Chinese Internet buzzwords: part II

Updated: Dec 25, 2018 China Daily Print
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Set tricks(套路)

Set tricks originally refer to a series of skills and tricks in Kung Fu. But this year the phrase has gradually been appropriated and become synonymous to a fixed trap employed by someone with evil intentions.

Set tricks are usually routine strategy, almost equal to some formula for success.

For example, cheaters have their set tricks to always make people believe their story. Playboys use set tricks to flirt with girls and make them fall in love.

A derivative phrase, "fewer set tricks, more sincerity" has emerged on social media as well.


The Chinese term "tuhao" has been included in the latest version of the standard Chinese dictionary, which explains it as "people who are rich but lack in education or taste" - stirring hot discussion online.

Internet users use tuhao to refer to people with great wealth who spend money freely, in a way that does not go along with the wealth.

The third edition of the Dictionary of Contemporary Standard Chinese has added more than 100 new "hot" words, among which are tuhao and explains it as "people who are rich but short of education and correct values".

zhèng néngliàng(正能量)

Literally "positive energy", 正能量 is used to describe anything that gives off a positive influence, promotes positive attitudes or makes others feel better. Used as both an adjective and a verb, this word embodies hopes and wishes to make life happier. In a way, choosing "positive energy" as the Word of the Year broadcasts "positive energy" as well.


"萌萌哒" (mengmengda), meaning adorably cute, appeared 52.98 million times on Sina Weibo, making it the most widely used catchphrase in the Chinese Twitter equivalent.

"萌" (Méng) literally means "cute", and "哒"(da) is a modal particle, which expresses the mood of a word, that adds an innocent and sweet feeling to the word.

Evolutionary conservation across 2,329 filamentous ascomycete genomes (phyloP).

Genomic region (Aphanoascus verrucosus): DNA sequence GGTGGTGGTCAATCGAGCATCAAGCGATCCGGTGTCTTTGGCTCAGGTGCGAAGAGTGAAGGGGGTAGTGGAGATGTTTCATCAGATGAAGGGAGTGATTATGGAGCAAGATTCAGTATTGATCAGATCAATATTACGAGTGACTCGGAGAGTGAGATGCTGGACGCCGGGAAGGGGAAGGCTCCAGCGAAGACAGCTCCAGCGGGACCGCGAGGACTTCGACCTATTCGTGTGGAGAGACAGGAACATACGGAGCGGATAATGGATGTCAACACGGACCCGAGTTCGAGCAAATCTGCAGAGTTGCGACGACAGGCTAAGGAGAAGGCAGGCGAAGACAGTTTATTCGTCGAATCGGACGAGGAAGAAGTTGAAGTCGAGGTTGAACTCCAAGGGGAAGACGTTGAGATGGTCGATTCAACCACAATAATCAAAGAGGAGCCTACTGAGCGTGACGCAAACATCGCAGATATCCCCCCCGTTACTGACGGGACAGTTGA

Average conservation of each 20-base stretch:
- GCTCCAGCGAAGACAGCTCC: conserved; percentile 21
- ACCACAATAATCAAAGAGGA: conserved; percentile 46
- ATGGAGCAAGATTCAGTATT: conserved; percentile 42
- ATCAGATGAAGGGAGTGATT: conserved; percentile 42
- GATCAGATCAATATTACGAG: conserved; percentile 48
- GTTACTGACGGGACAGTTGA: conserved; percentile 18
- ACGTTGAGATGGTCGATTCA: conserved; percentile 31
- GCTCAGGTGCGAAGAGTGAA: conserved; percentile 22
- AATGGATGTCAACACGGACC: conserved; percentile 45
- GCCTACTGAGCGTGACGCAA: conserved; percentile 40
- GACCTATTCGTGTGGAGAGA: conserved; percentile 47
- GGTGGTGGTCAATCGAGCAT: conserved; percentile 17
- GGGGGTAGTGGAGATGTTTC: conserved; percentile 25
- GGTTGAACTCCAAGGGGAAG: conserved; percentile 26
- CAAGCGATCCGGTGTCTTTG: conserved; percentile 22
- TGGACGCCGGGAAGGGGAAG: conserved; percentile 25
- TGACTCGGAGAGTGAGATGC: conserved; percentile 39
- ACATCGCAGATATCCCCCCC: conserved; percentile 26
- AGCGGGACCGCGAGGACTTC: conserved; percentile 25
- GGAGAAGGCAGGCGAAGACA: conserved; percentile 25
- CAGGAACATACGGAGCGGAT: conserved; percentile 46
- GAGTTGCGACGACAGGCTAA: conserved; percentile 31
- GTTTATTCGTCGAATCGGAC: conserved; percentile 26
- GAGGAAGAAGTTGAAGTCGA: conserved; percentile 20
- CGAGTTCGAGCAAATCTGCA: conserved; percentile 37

Originating on a Chinese social networking website called "douban", and primarily being used to refer to someone who is acting a bit strange and muddled and "is supposed to take some medicine", the word is now being acknowledged in a broader sense.

You could use it to describe your selfie, your new haircut or a scarf that your friend is wearing. Just tag it if you think something is cute, or, not really.

In fact, it is a phrase that serves to express affection or fondness toward a certain object, people or event, only in an amusing way. You could even say you feel mengmengda when you get a day off from work.

chī huò(吃货)

Foodies. Love them or hate them, these specimens exist in our world to inform us that their love of nourishment is something to be admired and envied.

But, similar to some of the words previously introduced, foodies have become an overabundant resource in China. Somewhere along its timeline, the concept of food appreciation became a tool for people to ingratiate themselves to society.

I mean, who doesn't like foodies?

And so, what you see now are "foodies" who do not appreciate the taste, but only the price.

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